"Oh, I liked it--" he blurted out and then felt immediate remorse in his admission. No sense giving Dorie false hope. Shane had to marry Marilee Barkley today. Old man Barkley had nearly blackmailed him into it. With Marilee carrying some drifter's child, she needed a husband real fast. Barkley approached him with the deal--if he agreed to give Marilee and the baby his name the wealthy rancher wouldn't call in his loans. Shane didn't much like his tactics and told him so with a six-shooter and a scowl, but Barkley hadn't backed down. He'd been desperate to save his daughter's reputation. And Shane, being the closest neighbor and a man who owed a great deal of money, was the obvious choice.
For years, Shane had struggled to earn enough to buy a parcel of land. He'd started with just a few head of cattle, doing odd jobs, hiring himself out to other ranches, anything, in order to build up his herd. And once he'd had a sizable herd, he'd worked damn hard to keep the ranch going, competing with bigger ranches for business, fighting to keep his cattle free of disease and well fed on abundant grazing land Barkley allowed him to use.
And now old man Barkley had threatened to rip all of that away without blinking an eye.
Shane had given it a great deal of thought, and had come to the conclusion that marrying Marilee wouldn't be a bad thing. He'd known Marilee for some time. She'd been under her father's watchful eye, had withstood his overbearing ways; the minute she'd gotten free from his tight control, she'd gone and done something foolish with a hired hand. Shane didn't put blame on her, but rather on a menacing father who'd tried to run the girl's life.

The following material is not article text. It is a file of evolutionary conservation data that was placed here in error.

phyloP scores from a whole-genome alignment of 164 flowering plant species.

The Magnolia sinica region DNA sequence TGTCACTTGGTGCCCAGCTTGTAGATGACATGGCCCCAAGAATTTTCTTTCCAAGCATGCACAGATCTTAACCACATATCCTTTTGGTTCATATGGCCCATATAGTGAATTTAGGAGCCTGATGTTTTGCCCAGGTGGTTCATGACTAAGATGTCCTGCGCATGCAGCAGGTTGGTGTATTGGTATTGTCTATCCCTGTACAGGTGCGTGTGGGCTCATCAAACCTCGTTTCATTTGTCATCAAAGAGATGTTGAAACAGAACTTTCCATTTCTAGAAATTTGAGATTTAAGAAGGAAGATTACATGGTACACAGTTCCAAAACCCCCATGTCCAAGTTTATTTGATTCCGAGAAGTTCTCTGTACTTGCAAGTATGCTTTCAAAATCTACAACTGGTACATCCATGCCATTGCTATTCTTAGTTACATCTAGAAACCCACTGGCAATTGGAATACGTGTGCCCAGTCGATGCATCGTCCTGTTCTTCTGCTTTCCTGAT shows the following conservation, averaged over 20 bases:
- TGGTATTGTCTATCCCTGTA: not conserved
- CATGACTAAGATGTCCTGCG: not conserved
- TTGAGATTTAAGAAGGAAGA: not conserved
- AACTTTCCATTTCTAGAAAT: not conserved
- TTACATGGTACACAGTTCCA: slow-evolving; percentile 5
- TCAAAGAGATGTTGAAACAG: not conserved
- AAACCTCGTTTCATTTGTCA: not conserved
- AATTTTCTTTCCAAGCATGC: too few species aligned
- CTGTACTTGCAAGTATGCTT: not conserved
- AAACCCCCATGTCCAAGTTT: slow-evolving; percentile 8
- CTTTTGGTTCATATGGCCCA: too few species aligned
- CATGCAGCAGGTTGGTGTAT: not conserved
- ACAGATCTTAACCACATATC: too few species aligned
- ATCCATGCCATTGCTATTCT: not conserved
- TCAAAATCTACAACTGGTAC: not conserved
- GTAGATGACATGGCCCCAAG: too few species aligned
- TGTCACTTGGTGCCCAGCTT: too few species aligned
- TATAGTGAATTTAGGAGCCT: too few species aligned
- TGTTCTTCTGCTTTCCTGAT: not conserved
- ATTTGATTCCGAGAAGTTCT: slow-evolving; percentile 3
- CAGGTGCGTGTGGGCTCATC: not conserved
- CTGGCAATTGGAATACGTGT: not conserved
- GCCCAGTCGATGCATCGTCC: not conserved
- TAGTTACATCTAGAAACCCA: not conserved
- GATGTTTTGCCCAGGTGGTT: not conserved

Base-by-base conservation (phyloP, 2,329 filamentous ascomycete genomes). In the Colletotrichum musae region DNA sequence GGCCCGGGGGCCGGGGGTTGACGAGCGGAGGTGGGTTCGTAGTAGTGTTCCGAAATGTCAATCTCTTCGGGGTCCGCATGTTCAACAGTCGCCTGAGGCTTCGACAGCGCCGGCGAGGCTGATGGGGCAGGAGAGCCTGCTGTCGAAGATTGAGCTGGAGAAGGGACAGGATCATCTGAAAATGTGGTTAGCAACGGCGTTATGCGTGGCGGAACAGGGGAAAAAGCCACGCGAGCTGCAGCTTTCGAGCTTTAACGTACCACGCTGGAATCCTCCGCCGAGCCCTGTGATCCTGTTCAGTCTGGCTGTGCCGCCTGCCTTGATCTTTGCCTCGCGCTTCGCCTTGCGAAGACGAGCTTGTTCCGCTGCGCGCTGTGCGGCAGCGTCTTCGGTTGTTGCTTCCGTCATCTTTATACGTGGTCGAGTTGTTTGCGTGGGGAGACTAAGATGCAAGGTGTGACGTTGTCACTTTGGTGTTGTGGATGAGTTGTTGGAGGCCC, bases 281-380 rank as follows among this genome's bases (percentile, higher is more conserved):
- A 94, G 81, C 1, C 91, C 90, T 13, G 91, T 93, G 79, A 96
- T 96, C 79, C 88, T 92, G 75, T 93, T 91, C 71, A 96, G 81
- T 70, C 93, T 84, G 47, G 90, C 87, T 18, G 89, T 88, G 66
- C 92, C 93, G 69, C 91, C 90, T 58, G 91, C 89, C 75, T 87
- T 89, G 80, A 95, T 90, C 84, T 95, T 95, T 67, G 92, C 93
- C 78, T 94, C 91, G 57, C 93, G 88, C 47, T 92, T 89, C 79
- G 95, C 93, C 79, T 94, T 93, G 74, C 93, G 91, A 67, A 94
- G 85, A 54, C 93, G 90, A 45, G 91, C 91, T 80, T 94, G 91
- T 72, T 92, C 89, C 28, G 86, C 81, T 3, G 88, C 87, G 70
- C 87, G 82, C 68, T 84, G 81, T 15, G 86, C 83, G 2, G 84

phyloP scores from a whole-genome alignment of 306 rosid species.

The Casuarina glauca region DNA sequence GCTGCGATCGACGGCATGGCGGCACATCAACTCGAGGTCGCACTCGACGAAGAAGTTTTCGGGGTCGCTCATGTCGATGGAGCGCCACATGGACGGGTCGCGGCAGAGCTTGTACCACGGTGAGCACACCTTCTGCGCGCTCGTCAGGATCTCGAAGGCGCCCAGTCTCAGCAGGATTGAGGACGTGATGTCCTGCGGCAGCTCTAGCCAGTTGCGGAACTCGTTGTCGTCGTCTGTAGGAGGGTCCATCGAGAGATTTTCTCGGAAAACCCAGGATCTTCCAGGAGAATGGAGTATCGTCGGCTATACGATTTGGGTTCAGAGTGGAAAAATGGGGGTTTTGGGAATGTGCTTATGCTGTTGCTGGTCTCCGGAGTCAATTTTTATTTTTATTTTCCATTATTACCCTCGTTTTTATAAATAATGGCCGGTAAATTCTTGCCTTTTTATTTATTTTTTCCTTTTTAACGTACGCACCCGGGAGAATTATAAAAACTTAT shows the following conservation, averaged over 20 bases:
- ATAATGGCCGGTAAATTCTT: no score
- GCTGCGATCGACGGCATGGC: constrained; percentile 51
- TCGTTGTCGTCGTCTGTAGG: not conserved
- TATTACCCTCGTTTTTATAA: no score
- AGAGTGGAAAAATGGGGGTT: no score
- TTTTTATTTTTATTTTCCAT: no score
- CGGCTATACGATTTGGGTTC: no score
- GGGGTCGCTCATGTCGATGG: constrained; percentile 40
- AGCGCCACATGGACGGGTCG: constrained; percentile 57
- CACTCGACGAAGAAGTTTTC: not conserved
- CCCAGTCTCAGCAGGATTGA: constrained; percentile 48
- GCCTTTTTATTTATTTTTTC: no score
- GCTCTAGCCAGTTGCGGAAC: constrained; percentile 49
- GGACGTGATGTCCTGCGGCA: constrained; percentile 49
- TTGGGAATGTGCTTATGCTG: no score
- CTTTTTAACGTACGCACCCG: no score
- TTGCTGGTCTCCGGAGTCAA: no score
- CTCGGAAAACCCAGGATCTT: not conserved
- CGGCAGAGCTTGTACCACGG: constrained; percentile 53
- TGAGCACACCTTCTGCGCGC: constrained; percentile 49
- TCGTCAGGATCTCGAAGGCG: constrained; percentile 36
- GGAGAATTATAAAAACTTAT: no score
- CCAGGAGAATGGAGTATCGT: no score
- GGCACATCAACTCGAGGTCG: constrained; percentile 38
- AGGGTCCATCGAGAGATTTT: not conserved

Now it was too late to reclaim his words to Dorie. He had liked kissing her, but he shouldn't have said it because now her face beamed with joy. "I liked it, too, Shane. I would go to bed at night and think and think about it. I was hoping you'd kiss me again, but you never did."
"Dorie," he began, "I had no right kissing you. I'm getting married. You and me...we're friends."
"Friends?" she repeated with a frown pulling at her lips. Hell, he was sorry to disappoint her, but he'd had no notion Dorie would react this way to his marriage.
Mr. Barkley stuck his head out of the church door. The blaze of Nevada sun put a shine on his balding head making it look like the full round of the moon. "Shane, this is utter nonsense! You gonna marry my daughter today or not? I'm giving you one minute to get yourself back in here."
Shane whirled around. "I'm marrying Marilee, Mr. Barkley. Just give me a little more time."
"One minute is all you have, boy!" He slammed the church door shut.
"Dorie, I've got to get back. This isn't fair to Marilee. It's her wedding day." He took hold of both of her hands and squeezed gently. Dorie was lovely in her own way, even though her coppery hair reminded him of wildfire in a windstorm and her clothes were worn and overly large for her petite body. "One day, you'll get married. One day, you'll know the love of a fine man."